Sunday, February 13, 2011

"Because we cannot study the future"

I am an admirer of C.S. Lewis and so, reading this article by Timothy George, dean of Beeson Divinity School, adapted from his book, Reading Scripture with the Reformers, I particularly noticed this:
.... C.S. Lewis noted: “We need intimate knowledge of the past. Not that the past has any magic about it, but because we cannot study the future, and yet need something to set against the present.” For the present can become imperial, seducing us into imagining that the assumptions that reign today have always defined what it means to be reasonable, sensible, and mainstream. Against the tendency toward presentism, Lewis observed that “a man who has lived in many places is not likely to be deceived by the local errors of his native village: The scholar has lived in many times and is therefore in some degree immune from the great cataract of nonsense that pours from the press and the microphone of his own age.”

We can suffer from a biblical presentism. It is all too common to think of biblical interpretation as answering the question “What is the Bible saying to us now?” This approach, which one finds both in liberal mainline churches and in conservative evangelical ones, owes a great deal to the liberal Protestant theology of Friedrich Schleiermacher. ....
That justification, "... we cannot study the future, and yet need something to set against the present," has application to every area of knowledge and, once said, seems obvious — and yet is resisted in practice. There seem to be a great many people who honestly [and ignorantly] believe that there can be something new under the sun.

The article, and the upcoming book, are, of course, about a great deal more than that. George later indicates five principles that guided the biblical interpretation of the Reformers. For example, his third principle:
Faithful interpretation of Scripture requires a trinitarian hermeneutics. The rule of faith demands that Scripture be read as a coherent dramatic narrative, the unity of which depends on its principal actor: the God who has forever known himself and who, in the history of redemption, has revealed himself to us, as the Father, the Son, and the Holy Spirit. Athanasius and the other fathers who struggled against the Arians for the Nicene doctrine of the Trinity were embroiled in serious exegetical arguments. How could the Old Testament affirmation, “God is one,” be reconciled with the New Testament confession, “Jesus is Lord”? What was the relationship of the eternal and unchanging God to the Logos who became flesh, Jesus Christ? Among many other things, the struggle for the doctrine of the Trinity was a debate over the meaning of the Bible.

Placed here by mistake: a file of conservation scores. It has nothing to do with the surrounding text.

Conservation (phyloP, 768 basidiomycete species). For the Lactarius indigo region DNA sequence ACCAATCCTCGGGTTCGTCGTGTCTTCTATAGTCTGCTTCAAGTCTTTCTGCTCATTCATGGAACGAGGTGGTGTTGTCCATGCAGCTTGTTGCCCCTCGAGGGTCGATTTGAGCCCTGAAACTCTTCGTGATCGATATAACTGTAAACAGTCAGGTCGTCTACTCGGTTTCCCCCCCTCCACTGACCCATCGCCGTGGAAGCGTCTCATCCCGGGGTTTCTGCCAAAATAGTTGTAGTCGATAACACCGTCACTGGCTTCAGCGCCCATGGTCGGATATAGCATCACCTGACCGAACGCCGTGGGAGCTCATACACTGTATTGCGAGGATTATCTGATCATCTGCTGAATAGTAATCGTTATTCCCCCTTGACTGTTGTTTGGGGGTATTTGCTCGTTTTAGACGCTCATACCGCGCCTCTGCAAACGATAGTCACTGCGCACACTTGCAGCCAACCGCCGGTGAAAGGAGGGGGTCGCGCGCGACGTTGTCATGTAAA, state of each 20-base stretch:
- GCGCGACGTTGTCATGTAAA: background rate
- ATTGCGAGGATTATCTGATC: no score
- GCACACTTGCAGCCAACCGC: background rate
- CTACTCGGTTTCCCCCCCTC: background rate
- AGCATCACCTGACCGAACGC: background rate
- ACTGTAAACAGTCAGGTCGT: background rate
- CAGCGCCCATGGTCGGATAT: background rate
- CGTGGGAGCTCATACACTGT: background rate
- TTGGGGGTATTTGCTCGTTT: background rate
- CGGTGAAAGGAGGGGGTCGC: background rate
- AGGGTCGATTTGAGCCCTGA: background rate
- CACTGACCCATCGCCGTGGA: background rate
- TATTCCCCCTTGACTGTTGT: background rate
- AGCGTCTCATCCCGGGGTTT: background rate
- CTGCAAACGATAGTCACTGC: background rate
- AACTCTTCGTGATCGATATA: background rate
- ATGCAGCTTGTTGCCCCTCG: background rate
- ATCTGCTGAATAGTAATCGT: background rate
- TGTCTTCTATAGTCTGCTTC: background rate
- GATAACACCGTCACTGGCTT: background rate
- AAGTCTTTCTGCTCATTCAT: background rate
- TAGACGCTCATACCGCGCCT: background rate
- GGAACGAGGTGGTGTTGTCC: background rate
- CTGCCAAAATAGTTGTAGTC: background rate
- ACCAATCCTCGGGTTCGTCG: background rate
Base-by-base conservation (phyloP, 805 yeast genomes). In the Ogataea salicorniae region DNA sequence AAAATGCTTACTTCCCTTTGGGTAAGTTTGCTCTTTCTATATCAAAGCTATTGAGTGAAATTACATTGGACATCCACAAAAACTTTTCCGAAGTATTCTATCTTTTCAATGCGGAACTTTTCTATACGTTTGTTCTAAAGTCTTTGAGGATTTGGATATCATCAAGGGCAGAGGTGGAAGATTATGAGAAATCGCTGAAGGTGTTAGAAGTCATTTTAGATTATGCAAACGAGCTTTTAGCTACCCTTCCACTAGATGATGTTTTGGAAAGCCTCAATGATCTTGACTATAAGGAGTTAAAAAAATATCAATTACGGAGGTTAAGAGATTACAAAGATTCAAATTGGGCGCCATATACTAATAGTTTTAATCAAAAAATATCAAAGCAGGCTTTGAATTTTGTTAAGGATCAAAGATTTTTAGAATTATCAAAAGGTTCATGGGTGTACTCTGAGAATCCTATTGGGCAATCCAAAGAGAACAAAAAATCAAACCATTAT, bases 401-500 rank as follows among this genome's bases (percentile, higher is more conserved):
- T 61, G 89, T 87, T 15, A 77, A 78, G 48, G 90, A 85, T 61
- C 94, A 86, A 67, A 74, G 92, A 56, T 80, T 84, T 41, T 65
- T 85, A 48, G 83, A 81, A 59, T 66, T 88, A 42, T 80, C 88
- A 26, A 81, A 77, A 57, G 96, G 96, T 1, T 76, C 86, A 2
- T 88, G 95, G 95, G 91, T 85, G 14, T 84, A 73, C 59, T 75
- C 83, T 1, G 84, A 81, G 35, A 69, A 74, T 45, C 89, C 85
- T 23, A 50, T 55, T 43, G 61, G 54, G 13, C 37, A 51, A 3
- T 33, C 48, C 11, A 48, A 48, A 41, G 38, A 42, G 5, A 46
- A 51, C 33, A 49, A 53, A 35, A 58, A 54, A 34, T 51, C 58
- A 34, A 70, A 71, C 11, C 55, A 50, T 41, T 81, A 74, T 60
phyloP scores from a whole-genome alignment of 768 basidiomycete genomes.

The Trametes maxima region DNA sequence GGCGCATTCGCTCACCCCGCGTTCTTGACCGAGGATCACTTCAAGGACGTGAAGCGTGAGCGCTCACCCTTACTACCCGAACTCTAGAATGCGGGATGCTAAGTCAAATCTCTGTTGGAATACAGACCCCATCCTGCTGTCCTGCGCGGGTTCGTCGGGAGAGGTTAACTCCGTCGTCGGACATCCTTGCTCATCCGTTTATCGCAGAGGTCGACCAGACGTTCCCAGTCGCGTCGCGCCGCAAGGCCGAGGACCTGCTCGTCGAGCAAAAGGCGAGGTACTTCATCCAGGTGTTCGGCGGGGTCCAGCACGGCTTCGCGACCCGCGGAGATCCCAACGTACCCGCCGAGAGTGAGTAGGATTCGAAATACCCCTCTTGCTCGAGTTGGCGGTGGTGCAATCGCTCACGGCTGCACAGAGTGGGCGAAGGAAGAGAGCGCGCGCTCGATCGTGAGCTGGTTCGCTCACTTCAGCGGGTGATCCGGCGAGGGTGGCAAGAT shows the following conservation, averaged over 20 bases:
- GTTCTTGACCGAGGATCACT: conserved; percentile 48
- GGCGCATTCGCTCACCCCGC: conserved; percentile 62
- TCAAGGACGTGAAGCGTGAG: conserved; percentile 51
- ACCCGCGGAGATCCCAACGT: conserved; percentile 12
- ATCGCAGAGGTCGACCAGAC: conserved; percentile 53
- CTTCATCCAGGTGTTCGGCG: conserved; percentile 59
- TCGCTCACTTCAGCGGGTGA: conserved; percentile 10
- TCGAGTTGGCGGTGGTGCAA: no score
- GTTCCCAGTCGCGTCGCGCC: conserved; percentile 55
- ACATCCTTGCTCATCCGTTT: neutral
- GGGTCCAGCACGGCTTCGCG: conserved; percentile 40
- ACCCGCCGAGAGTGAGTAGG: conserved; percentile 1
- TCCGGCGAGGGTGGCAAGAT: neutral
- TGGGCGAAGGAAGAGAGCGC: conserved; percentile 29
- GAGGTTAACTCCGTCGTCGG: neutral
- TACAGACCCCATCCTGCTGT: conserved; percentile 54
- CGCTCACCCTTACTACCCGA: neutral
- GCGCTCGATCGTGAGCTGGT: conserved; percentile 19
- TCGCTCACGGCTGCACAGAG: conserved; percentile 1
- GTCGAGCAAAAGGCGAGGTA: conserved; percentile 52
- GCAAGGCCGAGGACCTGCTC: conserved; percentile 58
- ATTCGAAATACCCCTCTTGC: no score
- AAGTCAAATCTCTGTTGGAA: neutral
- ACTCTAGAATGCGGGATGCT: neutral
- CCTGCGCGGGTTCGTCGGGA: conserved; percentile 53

At the time of the Reformation, the doctrine of the Trinity once again emerged as a major point of dispute, especially between the mainline reformers and certain evangelical rationalists among the radicals. The doctrine of the Trinity could not be surrendered because it had to do with the nature and character of the God whom Christians worship. This God, the triune God of holiness and love, was not a generic deity who could be appeased by human striving but rather the God of the Bible who had made himself known by grace alone through the sending of His Son, Jesus Christ, “for us and for our salvation.” To enter into the mind of Scripture with a trinitarian hermeneutic is to come to know this God and not another. As Todd Billings puts it, “The Bible is the instrument of the triune God to shape believers into the image of Christ, in word and deed, by the power of the Spirit, transforming a sinful and alienated people into children of a loving Father.”.... [the bold emphasis is mine] [the essay]
Reading the Bible with the Reformers

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